I am going to miss that part, and also the part of helping women to have a normal vaginal delivery--- as the c/section rates rise higher and higher, and doctors are so scared of being sued, and the protocols get more rigid--- it becomes harder to take a chance, try a different position, see if maybe we are able to make a difference in some small way, so that this baby will come down through this mom's pelvis. I have written before about women who don't want to see us, don't want to come to the hospital, and who believe midwives will miraculously be able to do more than a doctor to help them get through a vaginal delivery. I am glad to know some excellent midwives, but they need us for the tough cases, and they recognize the difficulties inherent in childbirth.
I am glad that all around the world, better maternal-child health is happening. Although it has gotten worse in our country, because of loss of healthcare coverage, and women working so hard; so preterm labor has increased. And somehow we are having this epidemic of autism, and we don't know why! At least in the developing world, more money and training and help is happening, to get safer deliveries, and less mothers dying in childbirth, and more babies making it to childhood.
It is time for me to stop doing the 16 hour days, the nights on-call, and the need to jump out of bed and race to the hospital for someone whose baby's heartbeat suddenly isn't looking safe-- or a hemorrhage, or an ectopic pregnancy. I know that there are superbly trained young doctors out there, and I hope they will be willing to just be kind and compassionate and gentle, as they offer technically excellent care.
I feel the feeling of fellow-docs; that tiny unstated resentment, of abandoning them, leaving the team. I know that subtle turning away-- "you don't belong here anymore". No one knows how to do this when they are young, and even when you are old, it is very hard to be able to do it gracefully. When you are young and get sick, like one of my doctor friends who got a terrible case of chronic fatigue syndrome which has been unresponsive to every thing they have triend, she feels that they write her off, look at her as a victim and sad case, not as a doc who couldn't keep doing the medical role. I am afraid of being seen as an old fuddy-duddy, or someone who is just in the way, or "does it wrong".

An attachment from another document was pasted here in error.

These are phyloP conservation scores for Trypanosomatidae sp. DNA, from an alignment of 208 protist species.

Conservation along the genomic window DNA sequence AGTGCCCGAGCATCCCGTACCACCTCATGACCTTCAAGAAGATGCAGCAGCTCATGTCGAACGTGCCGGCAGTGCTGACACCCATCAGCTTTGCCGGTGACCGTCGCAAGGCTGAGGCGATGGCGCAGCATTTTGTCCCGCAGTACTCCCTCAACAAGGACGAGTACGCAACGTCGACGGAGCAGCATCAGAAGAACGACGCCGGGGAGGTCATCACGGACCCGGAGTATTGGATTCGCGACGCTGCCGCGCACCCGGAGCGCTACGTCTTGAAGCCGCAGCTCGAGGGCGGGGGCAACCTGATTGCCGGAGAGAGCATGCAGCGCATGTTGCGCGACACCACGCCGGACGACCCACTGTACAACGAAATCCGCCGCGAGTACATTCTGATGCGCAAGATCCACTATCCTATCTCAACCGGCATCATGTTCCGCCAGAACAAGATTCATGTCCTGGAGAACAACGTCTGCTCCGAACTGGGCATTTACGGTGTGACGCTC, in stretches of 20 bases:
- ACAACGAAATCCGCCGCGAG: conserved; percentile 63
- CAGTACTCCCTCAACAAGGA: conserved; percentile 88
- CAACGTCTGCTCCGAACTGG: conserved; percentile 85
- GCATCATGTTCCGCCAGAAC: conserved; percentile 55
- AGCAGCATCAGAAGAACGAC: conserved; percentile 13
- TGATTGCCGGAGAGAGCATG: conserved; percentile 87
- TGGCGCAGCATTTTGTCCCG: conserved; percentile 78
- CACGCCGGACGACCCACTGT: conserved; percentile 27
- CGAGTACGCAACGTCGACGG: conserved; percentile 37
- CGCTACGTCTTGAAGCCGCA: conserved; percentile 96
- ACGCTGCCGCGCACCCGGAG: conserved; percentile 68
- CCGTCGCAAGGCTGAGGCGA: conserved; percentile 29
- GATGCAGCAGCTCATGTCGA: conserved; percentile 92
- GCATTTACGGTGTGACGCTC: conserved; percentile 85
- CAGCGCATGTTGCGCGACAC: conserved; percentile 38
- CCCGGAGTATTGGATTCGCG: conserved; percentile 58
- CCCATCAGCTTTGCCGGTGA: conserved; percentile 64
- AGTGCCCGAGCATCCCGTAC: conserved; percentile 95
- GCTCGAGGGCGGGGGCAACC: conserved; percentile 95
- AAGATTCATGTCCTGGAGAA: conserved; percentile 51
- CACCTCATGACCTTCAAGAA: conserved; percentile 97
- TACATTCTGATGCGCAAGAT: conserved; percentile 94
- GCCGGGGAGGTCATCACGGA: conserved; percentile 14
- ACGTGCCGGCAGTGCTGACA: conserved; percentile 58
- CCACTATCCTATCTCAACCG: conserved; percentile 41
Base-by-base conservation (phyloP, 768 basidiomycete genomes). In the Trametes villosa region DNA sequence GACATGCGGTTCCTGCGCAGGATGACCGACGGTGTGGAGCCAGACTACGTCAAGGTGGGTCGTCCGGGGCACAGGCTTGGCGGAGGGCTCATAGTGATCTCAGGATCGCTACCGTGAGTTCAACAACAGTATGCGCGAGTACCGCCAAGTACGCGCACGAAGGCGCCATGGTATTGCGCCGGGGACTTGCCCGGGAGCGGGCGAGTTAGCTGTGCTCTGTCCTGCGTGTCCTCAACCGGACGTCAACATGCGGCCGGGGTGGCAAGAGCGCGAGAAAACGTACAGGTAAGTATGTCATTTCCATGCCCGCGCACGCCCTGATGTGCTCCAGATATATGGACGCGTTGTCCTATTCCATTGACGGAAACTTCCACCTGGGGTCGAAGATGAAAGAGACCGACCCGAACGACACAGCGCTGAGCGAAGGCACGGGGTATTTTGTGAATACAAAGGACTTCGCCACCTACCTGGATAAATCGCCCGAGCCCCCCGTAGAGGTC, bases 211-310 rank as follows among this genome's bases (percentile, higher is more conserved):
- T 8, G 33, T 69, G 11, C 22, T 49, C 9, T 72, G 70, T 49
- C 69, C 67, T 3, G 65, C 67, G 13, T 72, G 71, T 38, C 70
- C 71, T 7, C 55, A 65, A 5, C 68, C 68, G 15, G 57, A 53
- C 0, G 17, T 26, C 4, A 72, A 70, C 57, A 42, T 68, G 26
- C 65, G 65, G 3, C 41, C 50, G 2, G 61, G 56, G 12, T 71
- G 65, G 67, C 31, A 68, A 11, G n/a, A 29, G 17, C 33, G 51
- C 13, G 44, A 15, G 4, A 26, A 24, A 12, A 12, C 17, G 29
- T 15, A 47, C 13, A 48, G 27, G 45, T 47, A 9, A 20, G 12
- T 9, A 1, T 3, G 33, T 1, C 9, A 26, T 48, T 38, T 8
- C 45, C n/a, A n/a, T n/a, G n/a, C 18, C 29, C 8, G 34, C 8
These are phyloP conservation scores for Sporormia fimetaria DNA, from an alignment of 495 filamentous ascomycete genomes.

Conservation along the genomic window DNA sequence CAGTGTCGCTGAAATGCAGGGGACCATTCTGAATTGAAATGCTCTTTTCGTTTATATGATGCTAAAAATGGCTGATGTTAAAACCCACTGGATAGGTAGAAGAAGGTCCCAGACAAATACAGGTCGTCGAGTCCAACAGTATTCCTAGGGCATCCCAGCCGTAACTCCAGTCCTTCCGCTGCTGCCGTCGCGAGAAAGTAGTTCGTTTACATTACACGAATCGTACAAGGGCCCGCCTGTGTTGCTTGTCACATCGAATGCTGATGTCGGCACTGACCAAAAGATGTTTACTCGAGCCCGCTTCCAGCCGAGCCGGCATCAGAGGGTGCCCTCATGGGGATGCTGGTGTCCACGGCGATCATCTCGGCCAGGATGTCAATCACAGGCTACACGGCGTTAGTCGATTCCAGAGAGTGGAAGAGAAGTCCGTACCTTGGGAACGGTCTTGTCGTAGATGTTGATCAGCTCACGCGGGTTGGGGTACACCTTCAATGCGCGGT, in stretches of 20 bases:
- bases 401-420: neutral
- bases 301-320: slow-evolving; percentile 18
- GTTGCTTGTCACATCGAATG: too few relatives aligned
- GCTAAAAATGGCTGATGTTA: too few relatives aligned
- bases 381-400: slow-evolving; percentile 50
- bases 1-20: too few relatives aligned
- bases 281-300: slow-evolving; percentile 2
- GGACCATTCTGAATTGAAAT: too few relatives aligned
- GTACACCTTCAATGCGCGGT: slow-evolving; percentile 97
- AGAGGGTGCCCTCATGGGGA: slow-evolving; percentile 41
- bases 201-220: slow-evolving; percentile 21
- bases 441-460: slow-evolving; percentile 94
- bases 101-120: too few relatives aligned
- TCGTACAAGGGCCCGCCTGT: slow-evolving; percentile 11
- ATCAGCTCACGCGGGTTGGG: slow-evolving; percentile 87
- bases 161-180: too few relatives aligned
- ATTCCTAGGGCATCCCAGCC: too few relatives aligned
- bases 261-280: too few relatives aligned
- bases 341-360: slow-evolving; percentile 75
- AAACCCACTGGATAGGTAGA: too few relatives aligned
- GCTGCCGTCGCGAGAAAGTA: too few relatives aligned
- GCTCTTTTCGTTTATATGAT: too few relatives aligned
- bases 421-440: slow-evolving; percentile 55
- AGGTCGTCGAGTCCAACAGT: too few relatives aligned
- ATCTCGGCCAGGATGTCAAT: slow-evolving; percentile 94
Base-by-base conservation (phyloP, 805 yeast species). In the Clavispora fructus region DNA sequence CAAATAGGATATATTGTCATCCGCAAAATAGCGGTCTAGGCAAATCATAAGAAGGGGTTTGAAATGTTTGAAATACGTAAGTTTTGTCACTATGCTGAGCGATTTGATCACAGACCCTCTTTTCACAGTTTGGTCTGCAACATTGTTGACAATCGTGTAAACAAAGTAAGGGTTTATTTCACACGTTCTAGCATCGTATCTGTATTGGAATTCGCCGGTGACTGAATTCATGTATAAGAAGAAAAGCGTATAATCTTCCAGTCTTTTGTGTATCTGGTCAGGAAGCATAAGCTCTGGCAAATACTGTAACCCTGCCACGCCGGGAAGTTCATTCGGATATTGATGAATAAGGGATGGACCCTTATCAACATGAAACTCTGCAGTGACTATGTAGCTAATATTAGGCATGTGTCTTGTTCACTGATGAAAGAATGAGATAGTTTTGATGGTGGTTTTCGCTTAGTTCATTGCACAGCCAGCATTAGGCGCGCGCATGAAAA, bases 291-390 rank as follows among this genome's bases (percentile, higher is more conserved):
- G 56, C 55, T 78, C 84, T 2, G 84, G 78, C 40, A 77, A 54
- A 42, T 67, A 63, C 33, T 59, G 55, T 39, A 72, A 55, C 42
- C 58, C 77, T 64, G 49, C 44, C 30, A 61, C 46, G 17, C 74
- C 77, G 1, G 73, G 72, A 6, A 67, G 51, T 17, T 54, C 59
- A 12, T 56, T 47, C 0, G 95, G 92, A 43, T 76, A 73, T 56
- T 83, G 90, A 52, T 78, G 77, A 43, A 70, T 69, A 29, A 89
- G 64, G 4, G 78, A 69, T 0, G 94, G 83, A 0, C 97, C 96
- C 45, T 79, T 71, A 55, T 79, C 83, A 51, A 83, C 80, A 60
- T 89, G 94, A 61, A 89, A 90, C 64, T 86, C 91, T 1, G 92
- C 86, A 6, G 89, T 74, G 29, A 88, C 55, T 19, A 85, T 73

I know that they are not going to come and ask my opinion, and that everyone has to learn to make their own mistakes. These are such hard lessons. I will keep doing the prayers, and trying to let go gracefully--- but I know so many times a day, I will have to open my hands again, and ask for help.
I feel so lucky to have the feeling God is walking this walk with me, through the valley of the shadow of death. I say the prayer from Thomas Merton hoping that I am listening hard enough to that real voice, which is calling me, to do what is best, which conforms best to God's plans, will, desires.
It is good I have another month to practice, another month of trying to get more graceful at trying to let go!
I read this wonderful quote today from another doc I have loved and respected, Ken Hamilton, who started a group called H.O.P.E.
"In closing, I share with you this thought—my “Prime Directive”—“First, do no harm; second, do some good; third, benefit someone; and fourth, be kind to them.”( Indeed, remember Anne Herbert’s “Practice random kindness and senseless acts of beauty,”) and work it at every conceivable opportunity… it is infectious."
my favorite prayer---
. “My Lord God, I have no idea where I am going. I do not see the road ahead of me. I cannot know for certain where it will end. Nor do I really know myself, and the fact that I think that I am following your will does not mean that I am actually doing so. But I believe that the desire to please you does in fact please you. And I hope I have that desire in all that I am doing. I hope that I will never do anything apart from that desire. And I know that if I do this you will lead me by the right road though I may know nothing about it. Therefore will I trust you always though I may seem to be lost and in the shadow of death. I will not fear, for you are ever with me, and you will never leave me to face my perils alone.”